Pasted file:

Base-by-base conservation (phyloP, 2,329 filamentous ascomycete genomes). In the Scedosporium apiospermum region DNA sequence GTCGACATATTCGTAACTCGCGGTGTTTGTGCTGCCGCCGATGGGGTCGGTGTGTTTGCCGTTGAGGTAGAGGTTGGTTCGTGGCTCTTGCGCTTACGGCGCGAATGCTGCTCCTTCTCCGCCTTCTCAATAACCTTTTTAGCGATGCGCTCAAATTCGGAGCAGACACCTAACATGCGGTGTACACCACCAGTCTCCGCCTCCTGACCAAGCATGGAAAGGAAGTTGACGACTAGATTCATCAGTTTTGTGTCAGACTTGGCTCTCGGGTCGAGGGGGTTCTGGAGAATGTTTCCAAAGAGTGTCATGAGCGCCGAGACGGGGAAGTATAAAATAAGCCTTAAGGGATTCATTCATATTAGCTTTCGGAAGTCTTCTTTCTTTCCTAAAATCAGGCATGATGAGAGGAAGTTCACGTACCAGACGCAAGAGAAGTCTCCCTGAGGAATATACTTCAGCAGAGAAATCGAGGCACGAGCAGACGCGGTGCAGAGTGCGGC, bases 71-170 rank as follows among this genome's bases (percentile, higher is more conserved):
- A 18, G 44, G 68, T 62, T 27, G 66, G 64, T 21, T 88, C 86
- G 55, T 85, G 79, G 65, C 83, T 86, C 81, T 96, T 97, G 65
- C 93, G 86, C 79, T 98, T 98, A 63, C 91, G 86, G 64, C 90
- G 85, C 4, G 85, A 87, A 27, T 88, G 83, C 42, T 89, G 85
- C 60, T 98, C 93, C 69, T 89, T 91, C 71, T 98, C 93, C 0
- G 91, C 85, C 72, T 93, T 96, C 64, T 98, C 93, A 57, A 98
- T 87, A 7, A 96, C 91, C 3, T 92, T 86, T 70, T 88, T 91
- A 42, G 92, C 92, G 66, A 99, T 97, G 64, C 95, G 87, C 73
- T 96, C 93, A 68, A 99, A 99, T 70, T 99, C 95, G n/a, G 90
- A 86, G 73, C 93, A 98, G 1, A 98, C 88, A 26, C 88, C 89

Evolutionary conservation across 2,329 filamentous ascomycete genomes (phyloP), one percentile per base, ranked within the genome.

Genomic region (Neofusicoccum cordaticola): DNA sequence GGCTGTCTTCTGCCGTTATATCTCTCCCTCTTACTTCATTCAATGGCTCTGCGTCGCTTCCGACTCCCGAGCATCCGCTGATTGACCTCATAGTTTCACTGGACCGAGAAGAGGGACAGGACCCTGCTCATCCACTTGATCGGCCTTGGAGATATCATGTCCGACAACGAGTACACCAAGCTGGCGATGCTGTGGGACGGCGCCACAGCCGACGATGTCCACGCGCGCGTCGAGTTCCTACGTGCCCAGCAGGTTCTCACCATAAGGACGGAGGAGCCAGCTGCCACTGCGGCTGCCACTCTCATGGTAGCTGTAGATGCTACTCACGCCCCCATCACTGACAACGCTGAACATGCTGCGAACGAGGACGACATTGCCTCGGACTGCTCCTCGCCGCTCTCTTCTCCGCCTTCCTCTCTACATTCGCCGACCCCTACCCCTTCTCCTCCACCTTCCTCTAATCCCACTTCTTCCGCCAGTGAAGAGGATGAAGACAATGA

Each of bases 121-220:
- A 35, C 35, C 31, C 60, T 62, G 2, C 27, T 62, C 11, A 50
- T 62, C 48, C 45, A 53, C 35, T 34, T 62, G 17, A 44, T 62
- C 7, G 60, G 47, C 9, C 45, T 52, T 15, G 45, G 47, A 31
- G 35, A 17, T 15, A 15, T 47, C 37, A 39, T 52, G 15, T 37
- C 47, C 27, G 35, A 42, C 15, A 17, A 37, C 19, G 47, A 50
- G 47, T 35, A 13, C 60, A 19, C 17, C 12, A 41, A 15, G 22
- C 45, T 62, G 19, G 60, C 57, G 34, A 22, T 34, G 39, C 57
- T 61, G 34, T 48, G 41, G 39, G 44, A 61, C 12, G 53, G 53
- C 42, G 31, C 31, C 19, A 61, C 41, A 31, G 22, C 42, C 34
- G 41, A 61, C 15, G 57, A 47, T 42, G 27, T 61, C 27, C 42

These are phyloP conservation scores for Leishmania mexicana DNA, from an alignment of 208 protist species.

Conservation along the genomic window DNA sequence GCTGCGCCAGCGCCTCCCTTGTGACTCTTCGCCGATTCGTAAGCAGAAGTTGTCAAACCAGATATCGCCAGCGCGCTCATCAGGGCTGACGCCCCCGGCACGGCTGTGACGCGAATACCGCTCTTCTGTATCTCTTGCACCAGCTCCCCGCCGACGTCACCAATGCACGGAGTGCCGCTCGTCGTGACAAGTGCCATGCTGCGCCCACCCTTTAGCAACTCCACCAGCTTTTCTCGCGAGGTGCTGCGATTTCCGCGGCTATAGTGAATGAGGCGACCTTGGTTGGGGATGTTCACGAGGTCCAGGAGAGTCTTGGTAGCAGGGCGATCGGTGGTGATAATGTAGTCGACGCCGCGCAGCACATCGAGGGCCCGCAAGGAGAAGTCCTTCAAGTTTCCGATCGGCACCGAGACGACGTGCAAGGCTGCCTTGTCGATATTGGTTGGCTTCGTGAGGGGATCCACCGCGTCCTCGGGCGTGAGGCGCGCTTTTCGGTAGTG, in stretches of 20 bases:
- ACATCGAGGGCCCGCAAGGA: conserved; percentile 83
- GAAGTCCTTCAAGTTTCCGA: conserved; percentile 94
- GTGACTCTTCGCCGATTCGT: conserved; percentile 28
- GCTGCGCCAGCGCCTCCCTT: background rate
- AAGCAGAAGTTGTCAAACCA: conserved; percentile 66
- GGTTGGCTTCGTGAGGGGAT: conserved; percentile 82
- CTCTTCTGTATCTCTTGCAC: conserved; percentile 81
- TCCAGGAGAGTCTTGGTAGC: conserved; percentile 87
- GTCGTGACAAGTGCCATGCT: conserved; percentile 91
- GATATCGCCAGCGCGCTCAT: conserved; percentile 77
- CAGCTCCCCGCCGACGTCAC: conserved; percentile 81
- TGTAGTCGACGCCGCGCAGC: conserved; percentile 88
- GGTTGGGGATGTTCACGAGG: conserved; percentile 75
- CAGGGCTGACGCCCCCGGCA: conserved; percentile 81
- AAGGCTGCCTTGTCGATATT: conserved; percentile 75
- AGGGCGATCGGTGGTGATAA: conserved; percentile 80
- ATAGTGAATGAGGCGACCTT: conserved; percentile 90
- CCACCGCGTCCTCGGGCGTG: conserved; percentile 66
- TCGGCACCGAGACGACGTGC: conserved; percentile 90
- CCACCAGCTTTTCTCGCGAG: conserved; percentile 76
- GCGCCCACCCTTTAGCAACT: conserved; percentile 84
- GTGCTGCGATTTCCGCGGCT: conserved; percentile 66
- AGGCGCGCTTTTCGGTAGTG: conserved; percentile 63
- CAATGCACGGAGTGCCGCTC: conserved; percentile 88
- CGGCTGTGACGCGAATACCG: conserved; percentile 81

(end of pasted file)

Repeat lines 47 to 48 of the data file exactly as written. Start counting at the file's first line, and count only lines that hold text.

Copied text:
- GCGCCCACCCTTTAGCAACT: conserved; percentile 84
- GTGCTGCGATTTCCGCGGCT: conserved; percentile 66